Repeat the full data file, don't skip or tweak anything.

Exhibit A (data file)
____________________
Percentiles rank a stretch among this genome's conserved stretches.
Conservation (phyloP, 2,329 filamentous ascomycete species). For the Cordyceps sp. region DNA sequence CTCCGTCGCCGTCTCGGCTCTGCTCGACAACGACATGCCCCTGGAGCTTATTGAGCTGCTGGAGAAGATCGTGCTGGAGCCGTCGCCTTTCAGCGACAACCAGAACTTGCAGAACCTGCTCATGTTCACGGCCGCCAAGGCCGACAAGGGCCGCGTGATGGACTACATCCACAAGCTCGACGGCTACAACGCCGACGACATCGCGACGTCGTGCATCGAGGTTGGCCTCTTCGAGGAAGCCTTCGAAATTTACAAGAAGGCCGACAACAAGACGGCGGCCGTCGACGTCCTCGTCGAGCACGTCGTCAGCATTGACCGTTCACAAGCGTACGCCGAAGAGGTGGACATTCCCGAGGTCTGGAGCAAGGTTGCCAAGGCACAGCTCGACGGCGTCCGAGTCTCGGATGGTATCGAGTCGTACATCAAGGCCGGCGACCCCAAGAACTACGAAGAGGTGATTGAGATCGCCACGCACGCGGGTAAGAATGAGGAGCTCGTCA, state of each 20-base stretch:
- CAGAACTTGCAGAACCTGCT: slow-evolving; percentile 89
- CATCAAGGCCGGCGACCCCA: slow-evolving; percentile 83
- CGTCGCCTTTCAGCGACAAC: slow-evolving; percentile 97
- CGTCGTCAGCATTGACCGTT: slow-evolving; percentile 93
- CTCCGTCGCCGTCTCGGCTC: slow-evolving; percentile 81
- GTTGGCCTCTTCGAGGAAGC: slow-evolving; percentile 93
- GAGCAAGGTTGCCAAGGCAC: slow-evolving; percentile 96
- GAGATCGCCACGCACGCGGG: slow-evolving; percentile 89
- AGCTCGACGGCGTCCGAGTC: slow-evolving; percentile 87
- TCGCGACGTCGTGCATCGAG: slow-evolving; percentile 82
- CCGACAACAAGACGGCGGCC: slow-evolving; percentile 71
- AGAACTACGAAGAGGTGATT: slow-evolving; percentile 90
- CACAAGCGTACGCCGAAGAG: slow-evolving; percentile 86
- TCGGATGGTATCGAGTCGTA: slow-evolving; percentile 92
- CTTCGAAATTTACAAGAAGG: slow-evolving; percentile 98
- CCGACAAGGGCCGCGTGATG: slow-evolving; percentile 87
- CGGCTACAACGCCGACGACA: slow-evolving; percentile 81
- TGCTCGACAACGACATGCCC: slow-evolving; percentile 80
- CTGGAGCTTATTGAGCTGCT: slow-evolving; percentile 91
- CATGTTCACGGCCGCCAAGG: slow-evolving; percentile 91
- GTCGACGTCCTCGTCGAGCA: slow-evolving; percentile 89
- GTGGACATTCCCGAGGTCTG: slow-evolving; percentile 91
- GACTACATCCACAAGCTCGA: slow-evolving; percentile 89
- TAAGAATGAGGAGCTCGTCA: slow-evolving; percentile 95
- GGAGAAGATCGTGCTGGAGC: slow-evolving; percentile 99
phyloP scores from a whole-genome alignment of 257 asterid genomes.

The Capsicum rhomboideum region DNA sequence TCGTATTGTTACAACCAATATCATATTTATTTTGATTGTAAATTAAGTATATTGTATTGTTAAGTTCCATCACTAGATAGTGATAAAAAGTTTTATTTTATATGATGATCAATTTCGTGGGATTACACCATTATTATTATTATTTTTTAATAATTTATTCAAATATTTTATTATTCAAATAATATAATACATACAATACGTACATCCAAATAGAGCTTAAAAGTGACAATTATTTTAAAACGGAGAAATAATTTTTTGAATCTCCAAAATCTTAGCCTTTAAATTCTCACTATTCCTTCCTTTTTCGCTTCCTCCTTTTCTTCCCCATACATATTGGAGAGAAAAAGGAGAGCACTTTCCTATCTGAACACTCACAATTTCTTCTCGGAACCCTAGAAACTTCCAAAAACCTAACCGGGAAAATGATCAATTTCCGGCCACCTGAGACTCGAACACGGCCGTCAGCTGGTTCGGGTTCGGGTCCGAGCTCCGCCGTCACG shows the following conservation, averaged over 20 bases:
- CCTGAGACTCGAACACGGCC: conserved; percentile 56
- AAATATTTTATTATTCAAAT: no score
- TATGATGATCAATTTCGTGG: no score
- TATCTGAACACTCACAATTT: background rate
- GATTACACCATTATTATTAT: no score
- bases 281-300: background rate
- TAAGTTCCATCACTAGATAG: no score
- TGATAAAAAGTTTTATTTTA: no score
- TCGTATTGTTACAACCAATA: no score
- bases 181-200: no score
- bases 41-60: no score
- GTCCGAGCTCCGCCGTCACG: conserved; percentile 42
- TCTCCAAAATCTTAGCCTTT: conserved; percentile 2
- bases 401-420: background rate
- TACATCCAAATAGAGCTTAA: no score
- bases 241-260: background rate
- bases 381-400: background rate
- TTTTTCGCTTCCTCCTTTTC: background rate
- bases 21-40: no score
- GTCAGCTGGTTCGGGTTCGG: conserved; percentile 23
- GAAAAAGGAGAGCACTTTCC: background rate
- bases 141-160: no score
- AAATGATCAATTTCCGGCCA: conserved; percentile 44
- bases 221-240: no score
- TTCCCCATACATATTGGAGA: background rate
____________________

Percentiles rank a stretch among this genome's conserved stretches.
Conservation (phyloP, 2,329 filamentous ascomycete species). For the Cordyceps sp. region DNA sequence CTCCGTCGCCGTCTCGGCTCTGCTCGACAACGACATGCCCCTGGAGCTTATTGAGCTGCTGGAGAAGATCGTGCTGGAGCCGTCGCCTTTCAGCGACAACCAGAACTTGCAGAACCTGCTCATGTTCACGGCCGCCAAGGCCGACAAGGGCCGCGTGATGGACTACATCCACAAGCTCGACGGCTACAACGCCGACGACATCGCGACGTCGTGCATCGAGGTTGGCCTCTTCGAGGAAGCCTTCGAAATTTACAAGAAGGCCGACAACAAGACGGCGGCCGTCGACGTCCTCGTCGAGCACGTCGTCAGCATTGACCGTTCACAAGCGTACGCCGAAGAGGTGGACATTCCCGAGGTCTGGAGCAAGGTTGCCAAGGCACAGCTCGACGGCGTCCGAGTCTCGGATGGTATCGAGTCGTACATCAAGGCCGGCGACCCCAAGAACTACGAAGAGGTGATTGAGATCGCCACGCACGCGGGTAAGAATGAGGAGCTCGTCA, state of each 20-base stretch:
- CAGAACTTGCAGAACCTGCT: slow-evolving; percentile 89
- CATCAAGGCCGGCGACCCCA: slow-evolving; percentile 83
- CGTCGCCTTTCAGCGACAAC: slow-evolving; percentile 97
- CGTCGTCAGCATTGACCGTT: slow-evolving; percentile 93
- CTCCGTCGCCGTCTCGGCTC: slow-evolving; percentile 81
- GTTGGCCTCTTCGAGGAAGC: slow-evolving; percentile 93
- GAGCAAGGTTGCCAAGGCAC: slow-evolving; percentile 96
- GAGATCGCCACGCACGCGGG: slow-evolving; percentile 89
- AGCTCGACGGCGTCCGAGTC: slow-evolving; percentile 87
- TCGCGACGTCGTGCATCGAG: slow-evolving; percentile 82
- CCGACAACAAGACGGCGGCC: slow-evolving; percentile 71
- AGAACTACGAAGAGGTGATT: slow-evolving; percentile 90
- CACAAGCGTACGCCGAAGAG: slow-evolving; percentile 86
- TCGGATGGTATCGAGTCGTA: slow-evolving; percentile 92
- CTTCGAAATTTACAAGAAGG: slow-evolving; percentile 98
- CCGACAAGGGCCGCGTGATG: slow-evolving; percentile 87
- CGGCTACAACGCCGACGACA: slow-evolving; percentile 81
- TGCTCGACAACGACATGCCC: slow-evolving; percentile 80
- CTGGAGCTTATTGAGCTGCT: slow-evolving; percentile 91
- CATGTTCACGGCCGCCAAGG: slow-evolving; percentile 91
- GTCGACGTCCTCGTCGAGCA: slow-evolving; percentile 89
- GTGGACATTCCCGAGGTCTG: slow-evolving; percentile 91
- GACTACATCCACAAGCTCGA: slow-evolving; percentile 89
- TAAGAATGAGGAGCTCGTCA: slow-evolving; percentile 95
- GGAGAAGATCGTGCTGGAGC: slow-evolving; percentile 99
phyloP scores from a whole-genome alignment of 257 asterid genomes.

The Capsicum rhomboideum region DNA sequence TCGTATTGTTACAACCAATATCATATTTATTTTGATTGTAAATTAAGTATATTGTATTGTTAAGTTCCATCACTAGATAGTGATAAAAAGTTTTATTTTATATGATGATCAATTTCGTGGGATTACACCATTATTATTATTATTTTTTAATAATTTATTCAAATATTTTATTATTCAAATAATATAATACATACAATACGTACATCCAAATAGAGCTTAAAAGTGACAATTATTTTAAAACGGAGAAATAATTTTTTGAATCTCCAAAATCTTAGCCTTTAAATTCTCACTATTCCTTCCTTTTTCGCTTCCTCCTTTTCTTCCCCATACATATTGGAGAGAAAAAGGAGAGCACTTTCCTATCTGAACACTCACAATTTCTTCTCGGAACCCTAGAAACTTCCAAAAACCTAACCGGGAAAATGATCAATTTCCGGCCACCTGAGACTCGAACACGGCCGTCAGCTGGTTCGGGTTCGGGTCCGAGCTCCGCCGTCACG shows the following conservation, averaged over 20 bases:
- CCTGAGACTCGAACACGGCC: conserved; percentile 56
- AAATATTTTATTATTCAAAT: no score
- TATGATGATCAATTTCGTGG: no score
- TATCTGAACACTCACAATTT: background rate
- GATTACACCATTATTATTAT: no score
- bases 281-300: background rate
- TAAGTTCCATCACTAGATAG: no score
- TGATAAAAAGTTTTATTTTA: no score
- TCGTATTGTTACAACCAATA: no score
- bases 181-200: no score
- bases 41-60: no score
- GTCCGAGCTCCGCCGTCACG: conserved; percentile 42
- TCTCCAAAATCTTAGCCTTT: conserved; percentile 2
- bases 401-420: background rate
- TACATCCAAATAGAGCTTAA: no score
- bases 241-260: background rate
- bases 381-400: background rate
- TTTTTCGCTTCCTCCTTTTC: background rate
- bases 21-40: no score
- GTCAGCTGGTTCGGGTTCGG: conserved; percentile 23
- GAAAAAGGAGAGCACTTTCC: background rate
- bases 141-160: no score
- AAATGATCAATTTCCGGCCA: conserved; percentile 44
- bases 221-240: no score
- TTCCCCATACATATTGGAGA: background rate